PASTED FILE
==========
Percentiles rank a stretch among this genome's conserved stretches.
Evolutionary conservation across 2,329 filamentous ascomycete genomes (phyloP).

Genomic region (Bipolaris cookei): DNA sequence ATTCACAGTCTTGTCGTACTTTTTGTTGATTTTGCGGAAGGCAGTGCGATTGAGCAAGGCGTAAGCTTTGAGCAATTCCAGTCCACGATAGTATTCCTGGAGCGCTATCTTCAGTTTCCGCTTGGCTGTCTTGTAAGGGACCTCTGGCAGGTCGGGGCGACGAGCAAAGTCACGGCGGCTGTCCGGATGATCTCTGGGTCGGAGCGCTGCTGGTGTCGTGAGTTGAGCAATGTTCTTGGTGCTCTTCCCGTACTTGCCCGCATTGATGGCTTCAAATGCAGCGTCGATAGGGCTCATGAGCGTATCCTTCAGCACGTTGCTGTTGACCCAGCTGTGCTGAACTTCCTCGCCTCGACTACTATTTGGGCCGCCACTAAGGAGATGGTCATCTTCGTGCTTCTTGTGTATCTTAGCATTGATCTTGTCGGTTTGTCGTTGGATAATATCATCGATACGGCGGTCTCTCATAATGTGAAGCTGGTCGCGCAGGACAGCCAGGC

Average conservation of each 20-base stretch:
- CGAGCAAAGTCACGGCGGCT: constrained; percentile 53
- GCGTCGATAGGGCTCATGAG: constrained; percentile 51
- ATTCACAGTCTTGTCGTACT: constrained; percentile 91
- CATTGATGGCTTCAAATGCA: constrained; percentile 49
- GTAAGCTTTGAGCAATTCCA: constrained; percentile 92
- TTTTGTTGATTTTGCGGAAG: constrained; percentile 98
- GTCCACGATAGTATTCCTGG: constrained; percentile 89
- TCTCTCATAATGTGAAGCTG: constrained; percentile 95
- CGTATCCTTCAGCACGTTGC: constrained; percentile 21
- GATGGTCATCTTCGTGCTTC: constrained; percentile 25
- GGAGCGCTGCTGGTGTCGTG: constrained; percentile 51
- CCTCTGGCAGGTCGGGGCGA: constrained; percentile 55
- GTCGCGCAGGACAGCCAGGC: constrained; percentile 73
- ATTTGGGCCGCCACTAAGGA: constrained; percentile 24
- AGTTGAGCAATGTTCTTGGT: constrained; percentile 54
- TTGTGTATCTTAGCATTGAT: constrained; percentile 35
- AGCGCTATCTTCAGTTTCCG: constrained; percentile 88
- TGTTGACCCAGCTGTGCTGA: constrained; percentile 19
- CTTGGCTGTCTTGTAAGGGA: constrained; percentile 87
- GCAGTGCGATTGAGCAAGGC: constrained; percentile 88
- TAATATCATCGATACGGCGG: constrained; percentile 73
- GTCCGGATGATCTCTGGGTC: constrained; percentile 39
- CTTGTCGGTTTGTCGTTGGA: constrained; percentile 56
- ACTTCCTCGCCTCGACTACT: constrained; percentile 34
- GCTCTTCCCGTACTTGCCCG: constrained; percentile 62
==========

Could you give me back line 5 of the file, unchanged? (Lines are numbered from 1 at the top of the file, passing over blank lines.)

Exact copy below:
- CGAGCAAAGTCACGGCGGCT: constrained; percentile 53